Understanding Teens

Events: We Talk to the Experts

North Bridge House Canonbury is committed to the personal development of our pupils and to enhancing their academic performance. As such, we take an active approach to understanding teenagers and how to best support them.

Should schools be flexible and work with rather than against the needs of teens? We are running a series of events to find out.

Understanding teens’ mental and emotional wellbeing

On 10th May, we heard from the inspirational mental health envoy and founder of ThinkWell, Jonny Benjamin, who discussed how to identify and address the mental and emotional wellbeing of our teens.

It comes as no surprise that, on average, children with better health and emotional wellbeing are higher academic achievers – however, it is shocking that 67%  feel isolated due to problems they have faced and 1 in 5 have suicidal thoughts*. In fact, The Royal College of Psychiatrists state that 75% of all mental health problems start before the age of 21.

Eight years ago, Jonny Benjamin was ‘talked out’ of taking his own life by a passer-by on Waterloo Bridge. He has since launched ThinkWell to educate young people about mental health through interactive workshops  – and provide the support he says is lacking.

Over the course of the evening, Jonny shared his own moving experience and provided advice on how to identify and tackle such issues.

Mr Benjamin is now a mental health campaigner and film maker, whose ‘Finding Mike’ campaign became a global phenomenon and eventually led to his emotional reunion with his saviour on Waterloo Bridge that day. His subsequent award-winning documentary, Finding Mike: The Stranger on the Bridge aired on Channel 4 last year.

Jonny also has the ear of key policymakers in the mental health sector and has met with Sam Gyimah (Education and Childcare Minister) and Alistair Burt (Social Care Minister) to push mental health provision up the agenda.

*Source: Connected Generation Report 2015 – survey of 5,000 young people aged 13-24 across the UK*

Previous Event

‘Understanding teens: the adolescent brain’

On 2nd March, Professor Sarah-Jayne Blakemore joined us to discuss how the social environment and the social brain affect adolescent behaviour – and how parents and educators can use this information to help teens maximise their potential.

Prof. Blakemore explained how adolescence is a time characterised by change – hormonally, physically, psychologically and socially – and how, despite previous thinking, the adolescent brain is still subject to significant change after childhood.

Prof. Blakemore, a leading social neuroscientist of adolescent development, revealed how the social brain – the network of brain regions involved in understanding others – undergoes substantial structural and functional reorganisation during the teenage years.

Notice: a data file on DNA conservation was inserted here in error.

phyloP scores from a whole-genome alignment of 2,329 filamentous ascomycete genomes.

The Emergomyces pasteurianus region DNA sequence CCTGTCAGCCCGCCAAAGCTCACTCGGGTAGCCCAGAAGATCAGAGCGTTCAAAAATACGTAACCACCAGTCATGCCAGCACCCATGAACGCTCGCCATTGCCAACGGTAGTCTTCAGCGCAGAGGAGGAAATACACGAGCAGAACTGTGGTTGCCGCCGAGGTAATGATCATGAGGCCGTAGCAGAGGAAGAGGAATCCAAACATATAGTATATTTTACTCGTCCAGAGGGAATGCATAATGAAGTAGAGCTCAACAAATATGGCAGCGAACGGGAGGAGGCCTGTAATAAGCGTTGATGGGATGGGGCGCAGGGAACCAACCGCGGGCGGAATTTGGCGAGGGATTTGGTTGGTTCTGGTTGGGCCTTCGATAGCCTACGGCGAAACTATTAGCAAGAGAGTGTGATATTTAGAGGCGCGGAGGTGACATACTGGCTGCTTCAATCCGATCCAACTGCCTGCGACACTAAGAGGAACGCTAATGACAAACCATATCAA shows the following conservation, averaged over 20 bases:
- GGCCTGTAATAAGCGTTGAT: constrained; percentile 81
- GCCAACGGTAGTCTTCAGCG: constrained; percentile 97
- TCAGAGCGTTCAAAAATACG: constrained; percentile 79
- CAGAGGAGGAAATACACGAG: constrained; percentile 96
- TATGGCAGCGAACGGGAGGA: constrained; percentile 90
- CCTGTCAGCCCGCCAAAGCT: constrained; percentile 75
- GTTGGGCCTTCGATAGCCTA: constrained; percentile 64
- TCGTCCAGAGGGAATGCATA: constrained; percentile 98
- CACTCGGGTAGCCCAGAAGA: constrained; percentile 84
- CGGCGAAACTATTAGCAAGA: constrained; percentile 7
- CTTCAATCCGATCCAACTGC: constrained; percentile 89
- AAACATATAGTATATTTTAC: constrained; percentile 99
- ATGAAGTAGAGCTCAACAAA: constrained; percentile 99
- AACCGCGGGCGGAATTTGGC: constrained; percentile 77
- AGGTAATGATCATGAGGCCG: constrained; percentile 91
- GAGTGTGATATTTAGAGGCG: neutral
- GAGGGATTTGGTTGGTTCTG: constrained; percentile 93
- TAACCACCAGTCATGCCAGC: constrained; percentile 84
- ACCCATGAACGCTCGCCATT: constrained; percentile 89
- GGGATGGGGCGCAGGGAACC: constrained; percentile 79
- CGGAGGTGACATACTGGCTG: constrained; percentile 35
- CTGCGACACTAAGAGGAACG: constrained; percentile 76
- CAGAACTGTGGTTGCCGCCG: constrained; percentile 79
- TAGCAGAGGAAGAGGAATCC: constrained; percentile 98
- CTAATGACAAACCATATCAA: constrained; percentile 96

Sarah-Jayne Blakemore is a Professor of Cognitive Neuroscience at the Institute of Cognitive Neuroscience, University College London and co-director of the Wellcome Trust PhD Programme in Neuroscience at UCL.

Click here to find out more about University College London’s Prof. Blakemore.

For further reading on the adolescent brain, explore the links below:

Live Science – 5 Facts About the Teen Brain
Live Science – Stress is More Stressful for Teens Than Adults

Previous Event

‘Teenagers and the School Day: what research tells us’

On 25th November 2015, we were delighted to welcome Dr Paul Kelley, the expert behind research into teen sleep, as well as many interested parents and guests.

NBH Canonbury’s Headteacher, Jonathan Taylor, invited Dr Kelley of Oxford University to explain the findings from his TeenSleep project (run by Oxford’s Sleep and Circadian Neuroscience Institute), and his scientific reasoning behind the stereotypical teen behaviour – awake late at night and grouchy in the morning. Neuroscientists now believe that changes in the adolescent brain make teenagers sleepy in the morning and more alert at night, and that delaying the school day can help youngsters study.

Dr Kelley explained that the 14-18 year old body clock is two hours out of sync with society’s 9-to-5 culture, in which we get up at about 7am and go to bed at approximately 11pm. 17 year olds are around yet another hour out of sync, so could realistically rise at 10am and as a result, perform better throughout the day.

Dr Kelley’s work has been influential in shaping schools’ timetables, including that of North Bridge House Canonbury, where Mr Taylor has made school starts a little later for Sixth Formers – and seen positive results.

A former head teacher himself, Dr Kelley changed his school’s timetable after a decade researching the subject. He found that academic results went up and that his students were much more tolerable with each other and with their teachers.

For further reading on the Teen Sleep subject, explore the links below:
BBC – Sleep scientists’ wake-up call for later school starts
Guardian – Major study of teenage sleep patterns aims to assess impact on learning
Huffington Post – Making Time for Sleep: Afternoon School Starts
Telegraph – Teenagers to start school at 10am in Oxford University sleep experiment

 

NBH Canonbury in the Media

Research into the teenage brain and how teenagers’ sleeping patterns affect their performance in class is a hot topic right now. North Bridge House Canonbury Head Teacher, Jonathan Taylor speaks about the School’s efforts to maximise student output and success.

Click on the links below to view the news articles.